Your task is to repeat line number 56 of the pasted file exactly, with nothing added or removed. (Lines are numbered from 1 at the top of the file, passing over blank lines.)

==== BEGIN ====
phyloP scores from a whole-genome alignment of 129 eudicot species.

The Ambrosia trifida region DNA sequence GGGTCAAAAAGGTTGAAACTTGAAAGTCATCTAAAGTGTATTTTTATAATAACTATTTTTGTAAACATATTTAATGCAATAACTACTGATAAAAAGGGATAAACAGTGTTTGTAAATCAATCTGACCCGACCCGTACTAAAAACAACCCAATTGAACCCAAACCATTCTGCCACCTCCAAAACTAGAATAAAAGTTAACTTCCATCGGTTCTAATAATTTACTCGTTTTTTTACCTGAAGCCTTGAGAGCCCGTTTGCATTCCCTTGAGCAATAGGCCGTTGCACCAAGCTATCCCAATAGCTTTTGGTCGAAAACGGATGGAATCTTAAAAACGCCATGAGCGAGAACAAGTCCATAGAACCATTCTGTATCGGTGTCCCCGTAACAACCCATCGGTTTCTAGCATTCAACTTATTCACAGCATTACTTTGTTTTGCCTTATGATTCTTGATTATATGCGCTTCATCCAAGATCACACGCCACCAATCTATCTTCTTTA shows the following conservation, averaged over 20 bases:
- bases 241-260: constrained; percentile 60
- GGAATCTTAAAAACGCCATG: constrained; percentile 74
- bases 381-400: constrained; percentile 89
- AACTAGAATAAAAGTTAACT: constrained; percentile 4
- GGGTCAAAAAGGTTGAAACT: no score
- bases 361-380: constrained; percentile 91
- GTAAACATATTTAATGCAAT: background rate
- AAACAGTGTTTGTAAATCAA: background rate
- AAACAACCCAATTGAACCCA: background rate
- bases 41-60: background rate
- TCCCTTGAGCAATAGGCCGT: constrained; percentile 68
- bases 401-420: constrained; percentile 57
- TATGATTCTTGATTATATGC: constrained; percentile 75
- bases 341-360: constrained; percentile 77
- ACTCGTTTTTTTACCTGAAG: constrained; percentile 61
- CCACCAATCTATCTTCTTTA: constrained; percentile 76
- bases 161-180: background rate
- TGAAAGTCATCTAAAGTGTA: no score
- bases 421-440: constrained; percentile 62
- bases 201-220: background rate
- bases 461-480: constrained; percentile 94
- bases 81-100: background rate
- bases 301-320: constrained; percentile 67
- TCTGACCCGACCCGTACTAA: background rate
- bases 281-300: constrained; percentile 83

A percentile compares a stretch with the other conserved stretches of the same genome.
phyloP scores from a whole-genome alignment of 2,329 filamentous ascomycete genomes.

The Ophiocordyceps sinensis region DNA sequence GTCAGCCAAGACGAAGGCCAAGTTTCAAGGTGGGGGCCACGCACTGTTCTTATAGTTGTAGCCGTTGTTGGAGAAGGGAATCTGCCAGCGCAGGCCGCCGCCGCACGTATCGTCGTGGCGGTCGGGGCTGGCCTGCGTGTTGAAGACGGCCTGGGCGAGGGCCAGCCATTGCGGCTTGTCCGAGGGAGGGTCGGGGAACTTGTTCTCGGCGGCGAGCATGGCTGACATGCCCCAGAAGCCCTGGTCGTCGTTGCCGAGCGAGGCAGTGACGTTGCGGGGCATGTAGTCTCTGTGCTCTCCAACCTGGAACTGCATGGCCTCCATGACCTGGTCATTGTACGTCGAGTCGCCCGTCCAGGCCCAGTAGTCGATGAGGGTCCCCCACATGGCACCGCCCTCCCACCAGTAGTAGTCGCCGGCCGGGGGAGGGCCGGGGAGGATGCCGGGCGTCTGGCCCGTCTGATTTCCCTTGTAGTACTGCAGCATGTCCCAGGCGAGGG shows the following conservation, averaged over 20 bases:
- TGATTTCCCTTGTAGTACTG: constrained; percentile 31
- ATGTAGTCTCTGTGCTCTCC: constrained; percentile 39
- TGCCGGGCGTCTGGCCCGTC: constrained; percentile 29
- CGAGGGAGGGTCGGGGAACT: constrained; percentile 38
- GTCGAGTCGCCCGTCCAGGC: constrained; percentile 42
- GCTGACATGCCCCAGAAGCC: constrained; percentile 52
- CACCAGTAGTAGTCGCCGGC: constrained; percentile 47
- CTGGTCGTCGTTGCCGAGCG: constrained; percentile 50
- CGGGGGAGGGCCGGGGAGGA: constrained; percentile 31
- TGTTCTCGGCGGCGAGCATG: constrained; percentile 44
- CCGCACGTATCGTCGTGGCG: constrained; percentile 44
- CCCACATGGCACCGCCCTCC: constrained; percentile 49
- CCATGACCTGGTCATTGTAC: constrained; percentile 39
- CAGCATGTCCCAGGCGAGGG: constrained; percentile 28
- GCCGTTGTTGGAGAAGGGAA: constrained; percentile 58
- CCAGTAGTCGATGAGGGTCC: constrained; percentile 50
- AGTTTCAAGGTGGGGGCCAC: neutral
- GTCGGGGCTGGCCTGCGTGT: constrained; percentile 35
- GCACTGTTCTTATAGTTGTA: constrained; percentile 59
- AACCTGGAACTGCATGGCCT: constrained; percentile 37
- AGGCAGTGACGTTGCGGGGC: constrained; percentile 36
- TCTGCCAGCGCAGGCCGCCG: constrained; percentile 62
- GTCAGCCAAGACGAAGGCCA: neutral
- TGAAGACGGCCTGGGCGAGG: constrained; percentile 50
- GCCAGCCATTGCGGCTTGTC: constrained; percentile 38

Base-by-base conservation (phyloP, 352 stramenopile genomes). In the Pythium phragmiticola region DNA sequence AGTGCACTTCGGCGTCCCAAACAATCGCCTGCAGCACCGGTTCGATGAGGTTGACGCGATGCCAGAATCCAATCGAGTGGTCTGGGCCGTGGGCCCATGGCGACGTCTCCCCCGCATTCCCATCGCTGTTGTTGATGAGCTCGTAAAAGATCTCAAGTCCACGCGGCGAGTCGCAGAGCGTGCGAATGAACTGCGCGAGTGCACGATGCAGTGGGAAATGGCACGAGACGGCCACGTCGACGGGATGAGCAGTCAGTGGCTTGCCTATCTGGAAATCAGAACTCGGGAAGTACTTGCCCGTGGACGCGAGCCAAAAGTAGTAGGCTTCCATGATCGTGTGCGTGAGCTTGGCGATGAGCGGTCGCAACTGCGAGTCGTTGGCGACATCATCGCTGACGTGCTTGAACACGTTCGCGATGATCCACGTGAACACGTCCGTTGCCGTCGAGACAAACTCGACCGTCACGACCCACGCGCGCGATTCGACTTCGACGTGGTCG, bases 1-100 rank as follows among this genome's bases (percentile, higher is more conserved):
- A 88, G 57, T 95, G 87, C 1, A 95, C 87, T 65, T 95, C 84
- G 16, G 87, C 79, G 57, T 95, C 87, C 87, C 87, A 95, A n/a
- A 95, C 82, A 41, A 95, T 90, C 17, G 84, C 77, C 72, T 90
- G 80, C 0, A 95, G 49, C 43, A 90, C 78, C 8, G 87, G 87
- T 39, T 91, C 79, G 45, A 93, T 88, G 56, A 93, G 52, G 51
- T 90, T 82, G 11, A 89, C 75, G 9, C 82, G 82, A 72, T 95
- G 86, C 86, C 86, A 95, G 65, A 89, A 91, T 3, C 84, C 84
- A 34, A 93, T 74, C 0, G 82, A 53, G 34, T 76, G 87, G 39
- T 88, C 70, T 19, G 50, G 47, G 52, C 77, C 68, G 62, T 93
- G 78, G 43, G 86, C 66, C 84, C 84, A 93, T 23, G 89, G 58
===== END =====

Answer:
Base-by-base conservation (phyloP, 352 stramenopile genomes). In the Pythium phragmiticola region DNA sequence AGTGCACTTCGGCGTCCCAAACAATCGCCTGCAGCACCGGTTCGATGAGGTTGACGCGATGCCAGAATCCAATCGAGTGGTCTGGGCCGTGGGCCCATGGCGACGTCTCCCCCGCATTCCCATCGCTGTTGTTGATGAGCTCGTAAAAGATCTCAAGTCCACGCGGCGAGTCGCAGAGCGTGCGAATGAACTGCGCGAGTGCACGATGCAGTGGGAAATGGCACGAGACGGCCACGTCGACGGGATGAGCAGTCAGTGGCTTGCCTATCTGGAAATCAGAACTCGGGAAGTACTTGCCCGTGGACGCGAGCCAAAAGTAGTAGGCTTCCATGATCGTGTGCGTGAGCTTGGCGATGAGCGGTCGCAACTGCGAGTCGTTGGCGACATCATCGCTGACGTGCTTGAACACGTTCGCGATGATCCACGTGAACACGTCCGTTGCCGTCGAGACAAACTCGACCGTCACGACCCACGCGCGCGATTCGACTTCGACGTGGTCG, bases 1-100 rank as follows among this genome's bases (percentile, higher is more conserved):